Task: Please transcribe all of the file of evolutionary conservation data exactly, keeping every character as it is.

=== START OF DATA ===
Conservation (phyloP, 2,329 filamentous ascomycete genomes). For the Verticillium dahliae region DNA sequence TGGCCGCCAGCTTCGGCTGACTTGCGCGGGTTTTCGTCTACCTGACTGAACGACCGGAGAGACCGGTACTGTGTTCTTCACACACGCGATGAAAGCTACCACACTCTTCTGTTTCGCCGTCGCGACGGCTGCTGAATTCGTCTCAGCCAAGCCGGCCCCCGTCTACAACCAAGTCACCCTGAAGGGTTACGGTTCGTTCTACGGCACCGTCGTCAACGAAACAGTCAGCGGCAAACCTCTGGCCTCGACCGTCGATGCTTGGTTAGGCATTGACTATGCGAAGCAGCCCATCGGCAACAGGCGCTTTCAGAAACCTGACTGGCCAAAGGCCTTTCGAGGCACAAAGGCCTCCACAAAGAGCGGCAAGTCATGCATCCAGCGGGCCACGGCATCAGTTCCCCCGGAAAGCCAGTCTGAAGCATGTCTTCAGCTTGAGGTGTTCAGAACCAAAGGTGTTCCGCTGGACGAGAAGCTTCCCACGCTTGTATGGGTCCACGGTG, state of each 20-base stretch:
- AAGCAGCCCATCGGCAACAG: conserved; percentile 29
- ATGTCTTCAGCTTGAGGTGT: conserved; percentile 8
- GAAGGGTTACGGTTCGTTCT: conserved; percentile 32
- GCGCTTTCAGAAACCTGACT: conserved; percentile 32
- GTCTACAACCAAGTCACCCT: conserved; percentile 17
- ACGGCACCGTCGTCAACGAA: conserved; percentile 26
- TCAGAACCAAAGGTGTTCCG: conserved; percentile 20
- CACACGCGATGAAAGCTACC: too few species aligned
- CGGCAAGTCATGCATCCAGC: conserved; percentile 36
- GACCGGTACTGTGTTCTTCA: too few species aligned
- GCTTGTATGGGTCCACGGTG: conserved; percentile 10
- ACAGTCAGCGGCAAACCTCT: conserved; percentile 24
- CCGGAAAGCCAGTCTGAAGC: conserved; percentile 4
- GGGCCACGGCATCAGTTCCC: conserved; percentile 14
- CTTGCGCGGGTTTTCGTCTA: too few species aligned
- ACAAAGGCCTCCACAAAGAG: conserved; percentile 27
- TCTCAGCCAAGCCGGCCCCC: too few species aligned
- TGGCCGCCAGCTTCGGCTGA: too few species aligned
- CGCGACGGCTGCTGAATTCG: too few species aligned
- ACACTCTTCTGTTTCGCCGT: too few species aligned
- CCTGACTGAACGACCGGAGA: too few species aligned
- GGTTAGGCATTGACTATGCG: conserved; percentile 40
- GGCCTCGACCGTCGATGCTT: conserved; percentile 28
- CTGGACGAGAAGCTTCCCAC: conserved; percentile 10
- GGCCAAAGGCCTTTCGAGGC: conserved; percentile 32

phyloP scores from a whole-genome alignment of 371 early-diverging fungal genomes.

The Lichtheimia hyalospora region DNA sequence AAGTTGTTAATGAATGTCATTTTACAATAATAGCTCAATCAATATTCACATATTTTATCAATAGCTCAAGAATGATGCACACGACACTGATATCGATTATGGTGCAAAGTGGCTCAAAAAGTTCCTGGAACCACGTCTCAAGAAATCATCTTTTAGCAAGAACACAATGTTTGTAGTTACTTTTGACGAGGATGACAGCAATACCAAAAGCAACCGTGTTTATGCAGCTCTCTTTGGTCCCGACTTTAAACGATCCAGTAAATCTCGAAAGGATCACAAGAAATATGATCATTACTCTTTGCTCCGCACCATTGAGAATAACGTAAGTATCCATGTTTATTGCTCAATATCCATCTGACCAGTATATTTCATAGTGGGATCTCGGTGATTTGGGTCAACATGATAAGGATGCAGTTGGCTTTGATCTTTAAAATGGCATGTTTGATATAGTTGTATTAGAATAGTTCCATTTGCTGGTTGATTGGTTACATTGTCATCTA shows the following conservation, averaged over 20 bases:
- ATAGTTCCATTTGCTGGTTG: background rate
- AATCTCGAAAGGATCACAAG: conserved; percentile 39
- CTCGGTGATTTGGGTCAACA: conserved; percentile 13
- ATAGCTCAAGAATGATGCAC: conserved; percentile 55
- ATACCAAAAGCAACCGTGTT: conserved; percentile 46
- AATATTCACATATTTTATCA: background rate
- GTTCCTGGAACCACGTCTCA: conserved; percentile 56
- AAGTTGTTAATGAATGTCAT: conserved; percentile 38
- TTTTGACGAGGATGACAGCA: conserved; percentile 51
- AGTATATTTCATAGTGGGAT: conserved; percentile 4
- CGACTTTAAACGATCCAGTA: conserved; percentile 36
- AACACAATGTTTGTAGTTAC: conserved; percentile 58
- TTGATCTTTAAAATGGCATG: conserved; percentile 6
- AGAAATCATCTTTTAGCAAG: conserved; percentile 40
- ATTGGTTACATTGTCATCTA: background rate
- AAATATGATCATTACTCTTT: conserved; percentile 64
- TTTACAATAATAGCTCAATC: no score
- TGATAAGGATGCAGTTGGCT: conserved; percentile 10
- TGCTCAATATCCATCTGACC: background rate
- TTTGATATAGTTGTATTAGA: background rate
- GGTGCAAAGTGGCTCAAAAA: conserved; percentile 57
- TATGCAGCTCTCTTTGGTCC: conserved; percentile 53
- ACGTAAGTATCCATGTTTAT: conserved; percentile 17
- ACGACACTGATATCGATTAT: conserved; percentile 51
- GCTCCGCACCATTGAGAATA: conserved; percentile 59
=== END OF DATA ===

Conservation (phyloP, 2,329 filamentous ascomycete genomes). For the Verticillium dahliae region DNA sequence TGGCCGCCAGCTTCGGCTGACTTGCGCGGGTTTTCGTCTACCTGACTGAACGACCGGAGAGACCGGTACTGTGTTCTTCACACACGCGATGAAAGCTACCACACTCTTCTGTTTCGCCGTCGCGACGGCTGCTGAATTCGTCTCAGCCAAGCCGGCCCCCGTCTACAACCAAGTCACCCTGAAGGGTTACGGTTCGTTCTACGGCACCGTCGTCAACGAAACAGTCAGCGGCAAACCTCTGGCCTCGACCGTCGATGCTTGGTTAGGCATTGACTATGCGAAGCAGCCCATCGGCAACAGGCGCTTTCAGAAACCTGACTGGCCAAAGGCCTTTCGAGGCACAAAGGCCTCCACAAAGAGCGGCAAGTCATGCATCCAGCGGGCCACGGCATCAGTTCCCCCGGAAAGCCAGTCTGAAGCATGTCTTCAGCTTGAGGTGTTCAGAACCAAAGGTGTTCCGCTGGACGAGAAGCTTCCCACGCTTGTATGGGTCCACGGTG, state of each 20-base stretch:
- AAGCAGCCCATCGGCAACAG: conserved; percentile 29
- ATGTCTTCAGCTTGAGGTGT: conserved; percentile 8
- GAAGGGTTACGGTTCGTTCT: conserved; percentile 32
- GCGCTTTCAGAAACCTGACT: conserved; percentile 32
- GTCTACAACCAAGTCACCCT: conserved; percentile 17
- ACGGCACCGTCGTCAACGAA: conserved; percentile 26
- TCAGAACCAAAGGTGTTCCG: conserved; percentile 20
- CACACGCGATGAAAGCTACC: too few species aligned
- CGGCAAGTCATGCATCCAGC: conserved; percentile 36
- GACCGGTACTGTGTTCTTCA: too few species aligned
- GCTTGTATGGGTCCACGGTG: conserved; percentile 10
- ACAGTCAGCGGCAAACCTCT: conserved; percentile 24
- CCGGAAAGCCAGTCTGAAGC: conserved; percentile 4
- GGGCCACGGCATCAGTTCCC: conserved; percentile 14
- CTTGCGCGGGTTTTCGTCTA: too few species aligned
- ACAAAGGCCTCCACAAAGAG: conserved; percentile 27
- TCTCAGCCAAGCCGGCCCCC: too few species aligned
- TGGCCGCCAGCTTCGGCTGA: too few species aligned
- CGCGACGGCTGCTGAATTCG: too few species aligned
- ACACTCTTCTGTTTCGCCGT: too few species aligned
- CCTGACTGAACGACCGGAGA: too few species aligned
- GGTTAGGCATTGACTATGCG: conserved; percentile 40
- GGCCTCGACCGTCGATGCTT: conserved; percentile 28
- CTGGACGAGAAGCTTCCCAC: conserved; percentile 10
- GGCCAAAGGCCTTTCGAGGC: conserved; percentile 32

phyloP scores from a whole-genome alignment of 371 early-diverging fungal genomes.

The Lichtheimia hyalospora region DNA sequence AAGTTGTTAATGAATGTCATTTTACAATAATAGCTCAATCAATATTCACATATTTTATCAATAGCTCAAGAATGATGCACACGACACTGATATCGATTATGGTGCAAAGTGGCTCAAAAAGTTCCTGGAACCACGTCTCAAGAAATCATCTTTTAGCAAGAACACAATGTTTGTAGTTACTTTTGACGAGGATGACAGCAATACCAAAAGCAACCGTGTTTATGCAGCTCTCTTTGGTCCCGACTTTAAACGATCCAGTAAATCTCGAAAGGATCACAAGAAATATGATCATTACTCTTTGCTCCGCACCATTGAGAATAACGTAAGTATCCATGTTTATTGCTCAATATCCATCTGACCAGTATATTTCATAGTGGGATCTCGGTGATTTGGGTCAACATGATAAGGATGCAGTTGGCTTTGATCTTTAAAATGGCATGTTTGATATAGTTGTATTAGAATAGTTCCATTTGCTGGTTGATTGGTTACATTGTCATCTA shows the following conservation, averaged over 20 bases:
- ATAGTTCCATTTGCTGGTTG: background rate
- AATCTCGAAAGGATCACAAG: conserved; percentile 39
- CTCGGTGATTTGGGTCAACA: conserved; percentile 13
- ATAGCTCAAGAATGATGCAC: conserved; percentile 55
- ATACCAAAAGCAACCGTGTT: conserved; percentile 46
- AATATTCACATATTTTATCA: background rate
- GTTCCTGGAACCACGTCTCA: conserved; percentile 56
- AAGTTGTTAATGAATGTCAT: conserved; percentile 38
- TTTTGACGAGGATGACAGCA: conserved; percentile 51
- AGTATATTTCATAGTGGGAT: conserved; percentile 4
- CGACTTTAAACGATCCAGTA: conserved; percentile 36
- AACACAATGTTTGTAGTTAC: conserved; percentile 58
- TTGATCTTTAAAATGGCATG: conserved; percentile 6
- AGAAATCATCTTTTAGCAAG: conserved; percentile 40
- ATTGGTTACATTGTCATCTA: background rate
- AAATATGATCATTACTCTTT: conserved; percentile 64
- TTTACAATAATAGCTCAATC: no score
- TGATAAGGATGCAGTTGGCT: conserved; percentile 10
- TGCTCAATATCCATCTGACC: background rate
- TTTGATATAGTTGTATTAGA: background rate
- GGTGCAAAGTGGCTCAAAAA: conserved; percentile 57
- TATGCAGCTCTCTTTGGTCC: conserved; percentile 53
- ACGTAAGTATCCATGTTTAT: conserved; percentile 17
- ACGACACTGATATCGATTAT: conserved; percentile 51
- GCTCCGCACCATTGAGAATA: conserved; percentile 59